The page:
CBRE Pacific Southwest Division President Lewis Horne Shares Updates with PPTFH
By SARAH SHMERLING | Editor-in-Chief
The Pacific Palisades Task Force on Homelessness recently hosted Lewis Horne as their distinguished keynote speaker at the July 22 Community Meeting.
Horne, the CBRE Pacific Southwest division president, has a personal tie to homelessness: His younger brother died eight years ago in a Northern California homeless camp.
“What is happening right now in our community is a crime,” Horne shared at the meeting, referencing the population of people experiencing homelessness in Los Angeles County.
Horne’s presentation covered what he referred to as the “Year of the H”: Hong Kong (foreign investment in LA), high tech, Hulu, Hollywood Park, hospitality and homelessness.
Each of Horne’s points tied back to the same sentiment: Things are going well in Los Angeles.
“Me, I would ask, not this audience, but our global audience in the LA County area: If we can’t figure out how to address the needs of the homeless here, then where on earth are we going to be able to do it?” Horne shared.
Horne explained that vacancy rates are the lowest they’ve ever been and that rents and home values are continuing to skyrocket, yet LA is still having trouble addressing the issue of homelessness.
“It takes a skilled developer to be able to develop something in virtually any community,” he explained. “To try developing any sort of temporary shelter or permanent supportive housing, it’s extremely difficult.”
Horne said that as a leader of CBRE, he asked himself: “What can I do to actually make a difference in our community?”
“What I decided to do was to get informed—and I got extremely informed,” he added.
Horne spent time with the mayor, City Council, The People Concern and FlyawayHomes.
“I spent a lot of time with individuals who are homeless on the street, I spent a lot of time with police officers who are patrolling Skid Row, I wanted to see the unbridled truth and understand what was truly happening,” Horne said. “What I have found is that it’s circular, we are not making progress.”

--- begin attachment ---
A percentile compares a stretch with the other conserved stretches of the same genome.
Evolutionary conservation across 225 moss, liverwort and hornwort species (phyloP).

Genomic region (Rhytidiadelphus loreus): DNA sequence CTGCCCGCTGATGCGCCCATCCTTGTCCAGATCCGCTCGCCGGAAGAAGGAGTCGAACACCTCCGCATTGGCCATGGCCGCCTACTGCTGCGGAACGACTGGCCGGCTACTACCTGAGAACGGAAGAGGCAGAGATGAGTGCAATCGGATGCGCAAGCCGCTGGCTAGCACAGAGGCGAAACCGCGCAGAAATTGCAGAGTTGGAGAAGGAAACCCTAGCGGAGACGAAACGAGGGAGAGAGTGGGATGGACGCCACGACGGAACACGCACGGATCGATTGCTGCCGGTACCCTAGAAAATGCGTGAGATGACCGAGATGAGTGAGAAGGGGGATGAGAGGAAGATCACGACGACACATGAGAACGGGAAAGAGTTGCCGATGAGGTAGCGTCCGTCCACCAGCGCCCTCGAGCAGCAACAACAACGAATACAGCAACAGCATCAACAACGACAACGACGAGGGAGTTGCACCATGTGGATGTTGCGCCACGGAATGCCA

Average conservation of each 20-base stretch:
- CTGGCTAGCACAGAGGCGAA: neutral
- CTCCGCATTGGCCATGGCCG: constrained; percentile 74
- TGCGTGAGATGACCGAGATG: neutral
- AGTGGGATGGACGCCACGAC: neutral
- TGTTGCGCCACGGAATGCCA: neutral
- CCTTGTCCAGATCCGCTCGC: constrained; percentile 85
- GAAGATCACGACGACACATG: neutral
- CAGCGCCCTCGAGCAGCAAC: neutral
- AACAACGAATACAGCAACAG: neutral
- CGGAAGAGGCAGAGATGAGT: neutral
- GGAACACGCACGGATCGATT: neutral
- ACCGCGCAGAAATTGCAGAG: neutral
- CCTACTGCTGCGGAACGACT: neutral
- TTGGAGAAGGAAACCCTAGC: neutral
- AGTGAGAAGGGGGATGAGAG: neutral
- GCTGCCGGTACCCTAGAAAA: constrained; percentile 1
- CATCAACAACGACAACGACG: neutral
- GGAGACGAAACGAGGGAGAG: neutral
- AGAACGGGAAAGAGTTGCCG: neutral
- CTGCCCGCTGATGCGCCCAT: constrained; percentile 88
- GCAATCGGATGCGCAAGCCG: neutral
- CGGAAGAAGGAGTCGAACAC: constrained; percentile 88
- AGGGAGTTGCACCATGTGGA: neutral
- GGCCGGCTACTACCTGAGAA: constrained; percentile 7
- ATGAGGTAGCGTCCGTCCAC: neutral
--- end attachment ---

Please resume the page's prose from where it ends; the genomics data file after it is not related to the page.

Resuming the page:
Horne referred to homelessness in Los Angeles as an issue that is garnering global attention.
Last year, Horne took a team of 45 interns from CBRE and Gensler architect firm and searched for a solution.
“We created a database of 55,000 sites that we believe could be potential temporary and permanent supportive housing sites,” he explained.
Horne identified excess properties from federal, state, county and city governments that could potentially make a good place for a housing site.
“I recognize that the city was going to be difficult, because, to be honest with you, what I really learned is that it’s not the neighbor’s fault, it’s not the City Council’s fault, these people are in an impossible situation, they want to do the right thing,” he said. “As soon as there’s a site identified and it goes through a public process, the neighborhood comes out and goes crazy, it doesn’t matter where it is.”
Horne said there are a million reasons, generally stemming from fear, where people want homelessness fixed, but they don’t want to see it, but that he has started to meet with representatives from various government agencies to see if any of the proposed spaces would make good permanent or temporary solutions.
“We’re in a disaster situation,” he said, later adding, “I think we need a temporary solution.”
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